By Rossanna Echegoyén and Andrea Recarte
Puerto Rico, in English, Rich Port, is valued for its culture, landscapes and people. The island was claimed by the United States at the dawn of the 19th century, and has remained in the dark since then. Since 1917, Puerto Ricans can transit “freely” between their insular territory and the mainland of the US, however, this freedom is shadowed by their disenfranchisement. Doomed to a century of unincorporation and colonialism, Puerto Ricans are neither travelers nor owners of the land.
Recently, vertiginous winds and storms battered Puerto Rico, The Dominican Republic and the United States. Fast and furious, Ian and Fiona once again instruct us about climate change and remind us of the damage we have inflicted upon the Earth and ourselves. These destructive winds teach us that our attempts to see ourselves as powerful and in control, are pointless when it comes to nature. However, the aftermath of our madness in the form of ruthless winds, also unveils vestiges of social injustice, poverty, class difference and lack of full citizenship on the island. Fierce and reckless, Fiona, and her predecessor María, both reveal the scarcity and suffering of the “commonwealth.” Furthermore, their remains contrast with those left in the United States’ “incorporated territory” given the fast and comparatively resourceful aid that those self-called “Americans” receive when tragedies occur.
The contrast between the invisibility of Fiona and María, and the wide coverage that Ian, George and Andrew receive, can be a metaphor of a relationship between oppressed people and their oppressors. In a fashion very symbolic of their constant state of relative invisibility, habitants of the affected Puerto Rican areas remained in the dark for weeks, which mirrors their century-long path under the stronghold of the United States empire. The extended blackout signals that it is not only a natural catastrophe, but also an echo of colonization. Left to the realms of the unincorporated, Puerto Rico is really suffering a man-made disaster, inflicted not by Fiona and Maria, but by colonizers and white supremacists.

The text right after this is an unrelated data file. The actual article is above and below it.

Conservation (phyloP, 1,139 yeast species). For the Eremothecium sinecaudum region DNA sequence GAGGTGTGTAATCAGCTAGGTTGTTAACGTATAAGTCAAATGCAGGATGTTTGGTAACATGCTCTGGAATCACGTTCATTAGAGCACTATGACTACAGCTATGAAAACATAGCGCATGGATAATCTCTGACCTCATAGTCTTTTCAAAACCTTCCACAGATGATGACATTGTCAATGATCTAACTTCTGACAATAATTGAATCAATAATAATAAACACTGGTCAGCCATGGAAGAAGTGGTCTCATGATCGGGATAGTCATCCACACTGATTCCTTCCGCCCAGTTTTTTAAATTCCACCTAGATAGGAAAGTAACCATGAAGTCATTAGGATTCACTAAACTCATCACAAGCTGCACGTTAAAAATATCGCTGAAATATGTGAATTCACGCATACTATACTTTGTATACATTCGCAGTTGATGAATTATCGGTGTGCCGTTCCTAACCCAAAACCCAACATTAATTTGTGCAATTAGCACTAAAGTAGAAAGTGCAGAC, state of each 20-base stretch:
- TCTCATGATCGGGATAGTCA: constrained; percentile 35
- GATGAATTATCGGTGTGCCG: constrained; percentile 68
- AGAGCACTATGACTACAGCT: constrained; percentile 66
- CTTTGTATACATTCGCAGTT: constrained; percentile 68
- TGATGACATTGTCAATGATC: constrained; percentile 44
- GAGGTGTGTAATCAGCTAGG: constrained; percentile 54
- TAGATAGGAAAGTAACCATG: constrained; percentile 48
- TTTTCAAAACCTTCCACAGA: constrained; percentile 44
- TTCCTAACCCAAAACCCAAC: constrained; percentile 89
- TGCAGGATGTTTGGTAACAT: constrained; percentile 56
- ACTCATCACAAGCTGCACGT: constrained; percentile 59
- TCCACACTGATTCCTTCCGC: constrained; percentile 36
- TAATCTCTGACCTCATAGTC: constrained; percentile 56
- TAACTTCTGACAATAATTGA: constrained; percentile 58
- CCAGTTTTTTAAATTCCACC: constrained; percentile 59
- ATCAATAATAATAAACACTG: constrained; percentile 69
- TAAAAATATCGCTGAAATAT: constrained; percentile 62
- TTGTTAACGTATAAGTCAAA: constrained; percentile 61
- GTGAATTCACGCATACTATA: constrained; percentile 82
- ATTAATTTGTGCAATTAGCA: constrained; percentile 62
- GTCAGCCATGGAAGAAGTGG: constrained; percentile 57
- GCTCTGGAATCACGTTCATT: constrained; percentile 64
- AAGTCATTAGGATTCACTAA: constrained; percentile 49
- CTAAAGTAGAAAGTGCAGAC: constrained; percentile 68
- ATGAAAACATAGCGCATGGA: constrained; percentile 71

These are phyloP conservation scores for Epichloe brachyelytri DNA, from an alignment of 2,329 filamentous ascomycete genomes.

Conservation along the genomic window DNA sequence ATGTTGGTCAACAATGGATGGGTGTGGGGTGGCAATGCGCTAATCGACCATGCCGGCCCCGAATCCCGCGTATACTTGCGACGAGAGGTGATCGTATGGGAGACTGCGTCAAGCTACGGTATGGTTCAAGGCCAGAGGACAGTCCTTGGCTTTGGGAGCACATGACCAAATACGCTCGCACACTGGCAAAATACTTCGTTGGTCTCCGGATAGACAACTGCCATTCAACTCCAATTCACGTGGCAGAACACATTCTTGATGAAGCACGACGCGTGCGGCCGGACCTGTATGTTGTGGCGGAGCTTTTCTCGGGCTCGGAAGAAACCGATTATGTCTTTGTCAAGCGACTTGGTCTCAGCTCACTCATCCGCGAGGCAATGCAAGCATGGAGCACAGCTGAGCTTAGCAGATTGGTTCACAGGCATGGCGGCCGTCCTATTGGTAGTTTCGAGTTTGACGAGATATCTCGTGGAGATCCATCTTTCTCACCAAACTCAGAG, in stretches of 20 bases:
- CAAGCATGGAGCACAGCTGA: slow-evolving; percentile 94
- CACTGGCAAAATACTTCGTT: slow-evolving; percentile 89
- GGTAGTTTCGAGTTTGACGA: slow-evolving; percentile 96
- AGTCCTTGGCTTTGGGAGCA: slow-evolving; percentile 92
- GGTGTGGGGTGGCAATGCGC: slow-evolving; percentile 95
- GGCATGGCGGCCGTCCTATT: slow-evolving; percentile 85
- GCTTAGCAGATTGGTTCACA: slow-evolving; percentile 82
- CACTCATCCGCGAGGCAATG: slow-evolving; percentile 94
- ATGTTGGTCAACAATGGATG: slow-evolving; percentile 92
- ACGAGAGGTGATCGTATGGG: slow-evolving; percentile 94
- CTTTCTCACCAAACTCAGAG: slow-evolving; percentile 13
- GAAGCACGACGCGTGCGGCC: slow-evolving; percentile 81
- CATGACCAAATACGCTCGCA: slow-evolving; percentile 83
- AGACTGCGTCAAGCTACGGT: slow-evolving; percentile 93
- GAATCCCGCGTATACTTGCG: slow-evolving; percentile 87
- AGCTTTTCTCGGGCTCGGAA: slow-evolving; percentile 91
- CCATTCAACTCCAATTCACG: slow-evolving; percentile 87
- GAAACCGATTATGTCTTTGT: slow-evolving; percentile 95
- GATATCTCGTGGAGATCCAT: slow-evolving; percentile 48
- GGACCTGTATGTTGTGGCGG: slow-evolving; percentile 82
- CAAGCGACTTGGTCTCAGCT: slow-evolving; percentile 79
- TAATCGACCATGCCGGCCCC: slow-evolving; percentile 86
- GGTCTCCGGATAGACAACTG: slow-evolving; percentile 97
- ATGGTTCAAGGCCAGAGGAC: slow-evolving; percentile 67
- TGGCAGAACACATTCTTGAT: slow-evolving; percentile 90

As a result of the colonialism of the United States, Puerto Rico has been owned and simultaneously disowned, with its connections rendered dysfunctional by many years of scarcity and injustice. Powerful, settler-colonialists make efforts to have these powerless cities remain obscure, so they can continue to take advantage of this valued land. In other words, they devalue Puerto Ricans to remain in power.
In the last months, in our collective communities as psychoanalytic practitioners, the silence on our Section 9’s listserv and elsewhere about the acuity of colonization in Puerto Rico rings loud of complicity with the oppressors. As we watched and witnessed the news, especially in New York where there is a large population of Puerto Ricans in the city, we were silent. We would like to interrogate this silence that perpetuates the marginalization of people that we share offices with, classes with and who have families who suffer without electricity, gas or potable water. Why is Puerto Rico not part of the discourse of oppression, racism, marginalization and colonization? We speak of colonization, many times, as a past trauma, yet we are witnessing it right before our very eyes and doing nothing. The Puerto Rican people are being abandoned, an experience they share with hurricane victims in New Orleans. As we bear witness to the people of Puerto Rico experience collective trauma of not only being abandoned, but not being rescued, being forgotten, but overall being silenced due to their lack of full citizenship.
What is this collective silence when it comes to Puerto Rico and their ongoing struggle to emerge victoriously from an imperialistic society?
How can we, as socially responsible practitioners and teachers, include the traumatic narrative of Puerto Rico in the discourse of anti-oppression?
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